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EOG Resources (NYSE:EOG)
Q3 2017 Earnings Conference Call
Nov. 3, 2017 10:00 a.m. ET


  • Prepared Remarks
  • Questions and Answers
  • Call Participants

Prepared Remarks:


Good day, everyone, and welcome to the EOG Resources Third Quarter 2017 Earnings Conference Call. As a reminder, this call is being recorded. At this time, for opening remarks and introductions, I would like to turn the call over to our Chief Financial Officer of EOG Resources, Mr. Tim Driggers.

Please go ahead, sir.

Tim Driggers -- Chief Financial Officer and Executive Vice President

Thank you. Good morning. Thanks for joining us. We hope everyone has seen the press release announcing third-quarter 2017 earnings and operational results.

This conference call includes forward-looking statements. The risks associated with forward-looking statements have been outlined in the earnings release in EOG's SEC filings, and we incorporate those by reference for this call. This conference call also contains certain non-GAAP financial measures. The reconciliation schedules for these non-GAAP measures to comparable GAAP measures can be found on our website at www.eogresources.com.

The SEC permits oil and gas companies in their filings with the SEC to disclose not only proved reserves but also probable reserves as well as possible reserves. Some of the reserve estimates on this conference call and webcast may include potential reserves and other estimated reserves not necessarily calculated in accordance with or contemplated by the SEC's reserve reporting guidelines. We incorporate by reference the cautionary note to U.S. investors that appears at the bottom of our press release.

Participating on the call this morning are: Bill Thomas, Chairman and CEO; Gary Thomas, President and Chief Operating Officer; Billy Helms, EVP, Exploration and Production; David Trice, EVP, Exploration and Production; Lance Terveen, Senior VP, Marketing Operations; Sandeep Bhakhri, Senior VP and Chief Information and Technology Officer; and David Streit, VP, Investors and Public Relations. An updated IR presentation was posted to our website yesterday evening and we included guidance for the fourth quarter and full year 2017 in yesterday's press release. This morning, we'll discuss topics in the following order. Bill Thomas will review third quarter highlights followed by operational results from Gary Thomas, David Trice, and Billy Helms.

I will discuss EOG's financials and capital structure and Bill will provide concluding remarks. Here is Bill Thomas.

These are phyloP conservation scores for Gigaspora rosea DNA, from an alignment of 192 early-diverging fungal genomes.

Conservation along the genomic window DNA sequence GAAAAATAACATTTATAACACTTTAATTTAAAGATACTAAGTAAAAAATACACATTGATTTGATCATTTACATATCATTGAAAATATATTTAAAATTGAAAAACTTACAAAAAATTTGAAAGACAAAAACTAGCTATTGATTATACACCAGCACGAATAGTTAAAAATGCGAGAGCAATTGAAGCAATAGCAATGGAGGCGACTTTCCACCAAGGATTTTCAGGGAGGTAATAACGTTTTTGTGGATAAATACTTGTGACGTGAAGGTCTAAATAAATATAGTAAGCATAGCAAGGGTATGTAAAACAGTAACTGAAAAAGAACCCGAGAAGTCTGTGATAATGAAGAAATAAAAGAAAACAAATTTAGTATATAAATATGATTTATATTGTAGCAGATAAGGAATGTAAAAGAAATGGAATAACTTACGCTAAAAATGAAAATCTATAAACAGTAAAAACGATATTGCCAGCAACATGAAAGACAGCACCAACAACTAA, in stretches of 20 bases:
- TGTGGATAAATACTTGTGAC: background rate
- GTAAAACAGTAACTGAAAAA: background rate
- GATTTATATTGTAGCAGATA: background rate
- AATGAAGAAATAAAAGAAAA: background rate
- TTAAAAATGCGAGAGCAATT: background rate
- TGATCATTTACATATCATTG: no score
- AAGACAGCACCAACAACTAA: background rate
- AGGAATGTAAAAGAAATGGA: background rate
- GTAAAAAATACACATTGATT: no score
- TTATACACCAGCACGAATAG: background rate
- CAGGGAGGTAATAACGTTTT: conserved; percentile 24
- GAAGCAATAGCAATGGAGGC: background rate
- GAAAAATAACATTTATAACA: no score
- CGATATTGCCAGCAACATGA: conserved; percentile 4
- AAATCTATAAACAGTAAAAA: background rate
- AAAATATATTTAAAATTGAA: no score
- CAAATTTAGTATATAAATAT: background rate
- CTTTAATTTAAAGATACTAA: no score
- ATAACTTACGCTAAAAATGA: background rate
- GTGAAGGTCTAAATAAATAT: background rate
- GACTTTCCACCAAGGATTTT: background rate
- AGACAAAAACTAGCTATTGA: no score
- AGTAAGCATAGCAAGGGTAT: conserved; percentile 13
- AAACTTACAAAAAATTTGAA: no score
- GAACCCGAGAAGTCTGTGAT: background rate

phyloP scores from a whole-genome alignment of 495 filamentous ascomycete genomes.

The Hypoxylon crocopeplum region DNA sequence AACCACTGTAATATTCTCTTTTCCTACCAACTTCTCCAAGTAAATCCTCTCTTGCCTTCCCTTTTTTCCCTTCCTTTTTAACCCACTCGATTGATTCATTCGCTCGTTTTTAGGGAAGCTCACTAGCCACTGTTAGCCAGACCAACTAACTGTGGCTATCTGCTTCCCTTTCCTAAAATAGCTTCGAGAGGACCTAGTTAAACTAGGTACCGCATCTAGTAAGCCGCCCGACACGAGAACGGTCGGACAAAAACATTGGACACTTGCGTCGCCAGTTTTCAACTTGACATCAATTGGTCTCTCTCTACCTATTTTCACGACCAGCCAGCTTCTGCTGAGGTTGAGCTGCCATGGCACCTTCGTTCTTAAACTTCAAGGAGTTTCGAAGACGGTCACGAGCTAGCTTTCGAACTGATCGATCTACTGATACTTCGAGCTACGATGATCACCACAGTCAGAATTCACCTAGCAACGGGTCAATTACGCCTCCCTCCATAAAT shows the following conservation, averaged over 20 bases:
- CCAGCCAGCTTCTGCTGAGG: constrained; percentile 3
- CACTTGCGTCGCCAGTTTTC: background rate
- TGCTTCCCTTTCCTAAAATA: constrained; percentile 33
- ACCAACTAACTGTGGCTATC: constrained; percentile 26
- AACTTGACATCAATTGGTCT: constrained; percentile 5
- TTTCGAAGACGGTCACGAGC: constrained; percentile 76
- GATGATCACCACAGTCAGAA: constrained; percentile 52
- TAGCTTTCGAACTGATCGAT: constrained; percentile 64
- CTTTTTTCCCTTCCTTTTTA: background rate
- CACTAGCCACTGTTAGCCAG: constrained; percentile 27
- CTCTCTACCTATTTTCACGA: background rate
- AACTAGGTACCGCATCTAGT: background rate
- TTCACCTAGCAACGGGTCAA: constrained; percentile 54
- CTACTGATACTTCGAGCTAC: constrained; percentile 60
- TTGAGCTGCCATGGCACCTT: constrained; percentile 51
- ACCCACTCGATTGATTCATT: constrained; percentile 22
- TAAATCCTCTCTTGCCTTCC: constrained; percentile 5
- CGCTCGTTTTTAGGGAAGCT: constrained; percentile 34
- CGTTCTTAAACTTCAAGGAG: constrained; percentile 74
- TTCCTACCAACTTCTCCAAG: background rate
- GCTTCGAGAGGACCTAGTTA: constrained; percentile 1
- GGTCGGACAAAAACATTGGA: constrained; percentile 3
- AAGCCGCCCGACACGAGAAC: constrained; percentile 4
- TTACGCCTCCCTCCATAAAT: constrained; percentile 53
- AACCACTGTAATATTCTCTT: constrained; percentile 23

Bill Thomas -- Chief Executive Officer and Chairman

Thanks, Tim, and good morning, everyone. EOG is focused on returns. We demonstrate that focus in the third quarter. We added two new premium oil play, continued cost reductions and delivered strong well performance.

The Woodford oil window and the Anadarko basin and the First Bone Spring in the Delaware Basin had 800 premium drilling locations and 750 million barrels of oil equivalent resource potential net to EOG. As a reminder, for a well to be classified premium, it must have an after-tax rate of return of 30% or greater at $40 oil. Combined with the additions made earlier in the year, we have increased our premium inventory by 2000 locations, which is 4x as many wells as we plan to complete in 2017. EOG continues to improve both the size and the quality of its inventory, organically adding better and better locations substantially faster than our drilling pace.

Strong operational execution was also highlighted from the quarter. We exceeded all our production targets, and we delivered beyond expectations across all per-unit cost, LOE, transportation expense and DD&A. Our 2017 plan is coming together nicely. We're on target to deliver 20% oil growth and pay the dividend all within cash flow.

This morning, I'd like to take a moment to discuss EOG's multi-basin premium portfolio. As we discussed many times before, the most important point to understand about exploration is that not all rocks are equal. Every play has geologic sweet spots with superior rock quality that drives well productivity. We do not want to own the whole play.

Our focus is to capture only the best rock in the best place. We did that in the Bakken in 2005. We did it again in the Eagle Ford in 2009. And last year, we solidified sweet spot acreage in the Delaware and Powder River Basin with the [inuadible] acquisition.

Our ability to identify and capture the best rock is the major reason EOG wells consistently outperform the industry in productivity and returns. With the addition of the word Woodford oil window in the first bombs spring, our premium inventory now total a massive 8000 crude oil drilling locations contained in geologic sweet spots across all 6 major horizontal oil plays. We don't think there's another company in the U.S. with comparable assets.

Specifically, the enormous size and quality of EOG's premium inventory. This premium inventory will fuel EOG's industry-leading returns for many years to come. The diversity of our portfolio is a powerful competitive advantage with multiple benefits. 1 is that single basin risk is minimized.

EOG is active across multiple basins. Therefore, temporary conditions on the single basin such as market tightness or weather events will have limited impact on our performance. Additionally, EOG's diverse multi-basin portfolio allows the company to grow each asset at the optimum pace to maximize its profitability and long-term value. Each play is unique and has a technical and cost optimization learning curve.

It's easy to go through fast and potentially risk long-term value of asset. There are two other points I want to drive home this morning. First is that our decentralized structure was instrumental in accumulating the premium portfolio we have today and will continue to be critical to our success in the future. We had 17 teams operating in North America.